- Seven-Time Cup Champ In Unfamiliar Territory As An Underdog
This is the first feature/video vignette of a weekly series that will appear each Thursday that focuses on contenders in the Monster Energy NASCAR Cup Series Playoffs. The series will run up to the AAA Texas 500, the middle race of the Round of 8, set for Sunday, Nov. 4, at Texas Motor Speedway.
FORT WORTH, Texas (September 20, 2018) – It has been more than 16 years since Jimmie Johnson made his first trip to Victory Lane in NASCAR’s premier racing division now known as the Monster Energy NASCAR Cup Series.
Since that inaugural victory on April 28, 2002 at Auto Club Speedway in his home state of California, Johnson has won 82 more times, including a 10-win season in 2007. Entering this season, he has been a multiple race winner every year of a career highlighted by a record-tying seven Cup Series championships, including five in a row from 2006-10.
But as the MENCS Playoffs shift to Richmond Raceway (Va.) for the second race in the Round of 16 on Saturday night, Johnson finds himself not only looking for his first win of 2018 but staring at the possibility of elimination in the opening round.
In the above video, Johnson discusses his role as an underdog in the MENCS Playoffs. Click “Share” in the top right corner of the video to for downloading, embedding or sharing options.
He currently is below the cut in 13th, six points behind Hendrick Motorsports teammate Alex Bowman for that final transfer spot to the Round of 12. Johnson finished 22nd in the the playoff opener last week at Las Vegas Motor Speedway.
“There have been years when I wasn’t on the championship radar – 2015 was a tough year, ’17 and now in ’18 unfortunately is. But through it all I clearly had a lot of looks at championships, which is so unique and rare,” Johnson said. “I’m not happy with where I’m at, but I know we’re getting better. My commitment has never been stronger, we just have to go to work and grind it out. We just have to bring our best every single week to survive in these playoffs.”
It’s been nearly 6,000 days and close to 600 races that have come and gone since Johnson’s first trip to Victory Lane. His last trip there came 473 days ago at Dover International Speedway. Saturday night’s Federated Auto Parts 400 at Richmond (6:30 p.m. CT, TV: NBC Sports Network, Radio: SiriusXM, MRN) will be Johnson’s 51st start since that victory in Delaware last June, the longest stretch between wins in the veteran driver’s career.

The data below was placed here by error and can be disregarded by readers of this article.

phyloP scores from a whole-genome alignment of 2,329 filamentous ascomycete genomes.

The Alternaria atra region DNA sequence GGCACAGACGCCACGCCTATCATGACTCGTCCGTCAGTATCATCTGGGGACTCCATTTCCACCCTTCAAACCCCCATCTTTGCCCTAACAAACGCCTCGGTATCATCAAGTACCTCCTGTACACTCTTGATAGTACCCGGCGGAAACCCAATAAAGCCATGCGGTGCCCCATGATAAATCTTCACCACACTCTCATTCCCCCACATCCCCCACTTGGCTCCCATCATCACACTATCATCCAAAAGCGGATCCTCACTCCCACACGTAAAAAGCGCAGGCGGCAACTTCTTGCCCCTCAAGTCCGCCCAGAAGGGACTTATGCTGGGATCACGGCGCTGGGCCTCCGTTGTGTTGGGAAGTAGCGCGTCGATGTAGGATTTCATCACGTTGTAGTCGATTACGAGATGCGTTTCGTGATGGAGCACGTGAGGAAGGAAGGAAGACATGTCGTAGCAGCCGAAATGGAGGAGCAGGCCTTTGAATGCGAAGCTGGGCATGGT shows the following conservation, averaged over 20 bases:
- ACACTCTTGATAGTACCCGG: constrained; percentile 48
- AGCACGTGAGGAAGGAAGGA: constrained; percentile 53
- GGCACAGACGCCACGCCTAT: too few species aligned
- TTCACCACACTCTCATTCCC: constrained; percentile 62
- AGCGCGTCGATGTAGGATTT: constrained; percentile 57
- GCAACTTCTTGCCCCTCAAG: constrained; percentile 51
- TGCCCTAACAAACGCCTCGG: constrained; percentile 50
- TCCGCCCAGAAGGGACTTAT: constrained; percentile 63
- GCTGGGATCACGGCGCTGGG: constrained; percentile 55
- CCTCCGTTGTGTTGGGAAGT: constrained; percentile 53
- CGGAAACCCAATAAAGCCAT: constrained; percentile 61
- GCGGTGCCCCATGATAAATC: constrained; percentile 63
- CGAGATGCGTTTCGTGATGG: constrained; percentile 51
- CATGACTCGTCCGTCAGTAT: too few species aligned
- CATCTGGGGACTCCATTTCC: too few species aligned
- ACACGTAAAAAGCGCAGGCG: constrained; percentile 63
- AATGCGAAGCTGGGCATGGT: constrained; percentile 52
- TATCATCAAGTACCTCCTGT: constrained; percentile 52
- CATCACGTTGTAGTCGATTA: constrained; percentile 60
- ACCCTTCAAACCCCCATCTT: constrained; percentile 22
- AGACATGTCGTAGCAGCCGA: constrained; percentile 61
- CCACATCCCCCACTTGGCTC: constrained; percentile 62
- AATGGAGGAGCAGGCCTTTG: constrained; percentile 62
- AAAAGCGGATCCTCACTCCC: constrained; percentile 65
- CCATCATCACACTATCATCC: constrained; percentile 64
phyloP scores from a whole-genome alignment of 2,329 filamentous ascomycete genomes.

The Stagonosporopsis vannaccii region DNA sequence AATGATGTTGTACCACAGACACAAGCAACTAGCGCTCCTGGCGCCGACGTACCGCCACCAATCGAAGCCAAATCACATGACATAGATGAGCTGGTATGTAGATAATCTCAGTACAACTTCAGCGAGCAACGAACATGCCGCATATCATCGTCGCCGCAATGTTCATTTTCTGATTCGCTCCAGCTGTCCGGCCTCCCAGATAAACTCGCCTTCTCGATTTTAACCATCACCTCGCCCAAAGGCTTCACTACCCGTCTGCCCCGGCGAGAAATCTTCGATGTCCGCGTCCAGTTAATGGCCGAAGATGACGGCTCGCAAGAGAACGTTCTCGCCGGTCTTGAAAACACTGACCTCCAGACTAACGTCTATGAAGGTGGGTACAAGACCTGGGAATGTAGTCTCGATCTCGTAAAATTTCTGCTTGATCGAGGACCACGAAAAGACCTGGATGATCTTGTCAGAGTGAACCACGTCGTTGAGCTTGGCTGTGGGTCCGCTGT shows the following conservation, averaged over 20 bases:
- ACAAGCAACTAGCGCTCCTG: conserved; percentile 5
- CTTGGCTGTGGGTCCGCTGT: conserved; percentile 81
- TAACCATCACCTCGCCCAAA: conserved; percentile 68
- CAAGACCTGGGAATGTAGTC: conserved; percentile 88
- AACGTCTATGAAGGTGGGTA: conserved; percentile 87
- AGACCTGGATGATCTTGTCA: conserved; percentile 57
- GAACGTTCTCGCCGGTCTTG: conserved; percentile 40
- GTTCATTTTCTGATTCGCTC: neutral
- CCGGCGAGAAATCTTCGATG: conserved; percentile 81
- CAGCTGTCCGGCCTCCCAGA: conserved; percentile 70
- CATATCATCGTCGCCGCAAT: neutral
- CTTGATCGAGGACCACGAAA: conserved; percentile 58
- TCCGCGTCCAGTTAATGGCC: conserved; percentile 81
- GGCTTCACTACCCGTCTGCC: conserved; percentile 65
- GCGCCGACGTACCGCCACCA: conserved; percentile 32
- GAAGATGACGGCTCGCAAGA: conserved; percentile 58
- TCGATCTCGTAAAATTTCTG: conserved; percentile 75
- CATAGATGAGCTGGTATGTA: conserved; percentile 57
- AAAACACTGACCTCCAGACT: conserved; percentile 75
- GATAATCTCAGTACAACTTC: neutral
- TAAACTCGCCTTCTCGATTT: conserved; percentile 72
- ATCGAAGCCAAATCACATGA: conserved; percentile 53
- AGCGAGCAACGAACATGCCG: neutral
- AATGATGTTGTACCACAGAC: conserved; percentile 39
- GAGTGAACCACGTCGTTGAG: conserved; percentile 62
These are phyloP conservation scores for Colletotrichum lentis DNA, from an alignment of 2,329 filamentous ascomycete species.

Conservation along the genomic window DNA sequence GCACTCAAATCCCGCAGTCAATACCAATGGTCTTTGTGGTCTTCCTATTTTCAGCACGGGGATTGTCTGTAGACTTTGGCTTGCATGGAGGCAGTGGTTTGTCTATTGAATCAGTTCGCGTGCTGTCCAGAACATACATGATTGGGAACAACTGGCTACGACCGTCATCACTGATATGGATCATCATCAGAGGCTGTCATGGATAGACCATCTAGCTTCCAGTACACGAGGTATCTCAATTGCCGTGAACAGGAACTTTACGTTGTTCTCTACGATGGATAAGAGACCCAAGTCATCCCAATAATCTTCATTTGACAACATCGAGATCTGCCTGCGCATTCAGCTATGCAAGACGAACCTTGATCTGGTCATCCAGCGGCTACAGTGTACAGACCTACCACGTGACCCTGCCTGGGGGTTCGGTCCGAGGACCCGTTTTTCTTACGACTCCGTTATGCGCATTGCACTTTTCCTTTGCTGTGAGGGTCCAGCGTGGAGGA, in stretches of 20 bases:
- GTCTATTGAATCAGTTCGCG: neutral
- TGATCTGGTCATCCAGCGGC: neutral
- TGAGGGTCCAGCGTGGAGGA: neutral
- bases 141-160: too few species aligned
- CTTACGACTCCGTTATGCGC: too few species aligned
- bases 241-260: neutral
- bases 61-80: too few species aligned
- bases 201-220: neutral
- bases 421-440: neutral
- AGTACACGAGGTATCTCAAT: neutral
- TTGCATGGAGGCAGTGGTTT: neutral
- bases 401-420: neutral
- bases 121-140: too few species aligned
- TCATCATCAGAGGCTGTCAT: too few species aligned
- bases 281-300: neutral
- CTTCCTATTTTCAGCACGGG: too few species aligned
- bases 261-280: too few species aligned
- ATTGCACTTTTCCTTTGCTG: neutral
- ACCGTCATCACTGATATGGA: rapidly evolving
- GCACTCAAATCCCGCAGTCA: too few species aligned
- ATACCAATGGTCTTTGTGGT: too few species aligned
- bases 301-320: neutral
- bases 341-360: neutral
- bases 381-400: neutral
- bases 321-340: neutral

Over the last 50 races, Johnson uncharacteristically has recorded only 14 top-10 finishes, with a mere three among the top five. That might be the most telling sign of the struggles the No. 48 Lowe’s Chevrolet team has endured. Consistency was the trademark by which the team built its seven championships. Running well in the NASCAR Playoffs also has been a hallmark of the No. 48 team.
Johnson, however, is hesitant to use history as a model for success in 2018 in spite of the fact that he has combined to win 40 times at eight of the nine remaining tracks on the schedule, including a track-record seven at Texas Motor Speedway.
“Statistically, I think it’s easy to say the 48 can make it to Homestead. Just how it lays out. Texas being one of those tracks,” said Johnson, who won November’s AAA Texas 500 four consecutive times from 2012-15. “They all fall at key points in time to help me transfer and stay alive. But I’m more in the now and where we’ve been running. And top 10s have been a little tougher than we’ve wanted at times; top fives have been pretty rare for us this year, so we’ve got a lot of work to do.”
Johnson’s reluctance to consider his team a contender shouldn’t be confused with a lack of motivation to win another championship. Johnson is well aware of his place in NASCAR history as he currently sits tied with two Hall of Famers – Richard Petty and Dale Earnhardt Sr. – with seven Cup titles.
“When I look back at the championships I’ve won, they’ve each had their own emotional journey that was rewarded and heightened by the success of winning the championship,” Johnson said. “I know what eight would mean to me. The importance of eight, the significance of eight in our sport, in general, would be outside of my ability to articulate or comprehend right now.”
The AAA Texas 500 highlights a NASCAR Playoffs tripleheader in November at Texas Motor Speedway. The JAG Metals 350 Camping World Truck Series Round of 6 playoff race will be held Friday, Nov. 2, and the O’Reilly Auto Parts 300 Xfinity Series Round of 8 playoff race is set for Saturday, Nov. 3. For more information on the AAA Texas 500 race weekend, please visit www.texasmotorspeedway.com.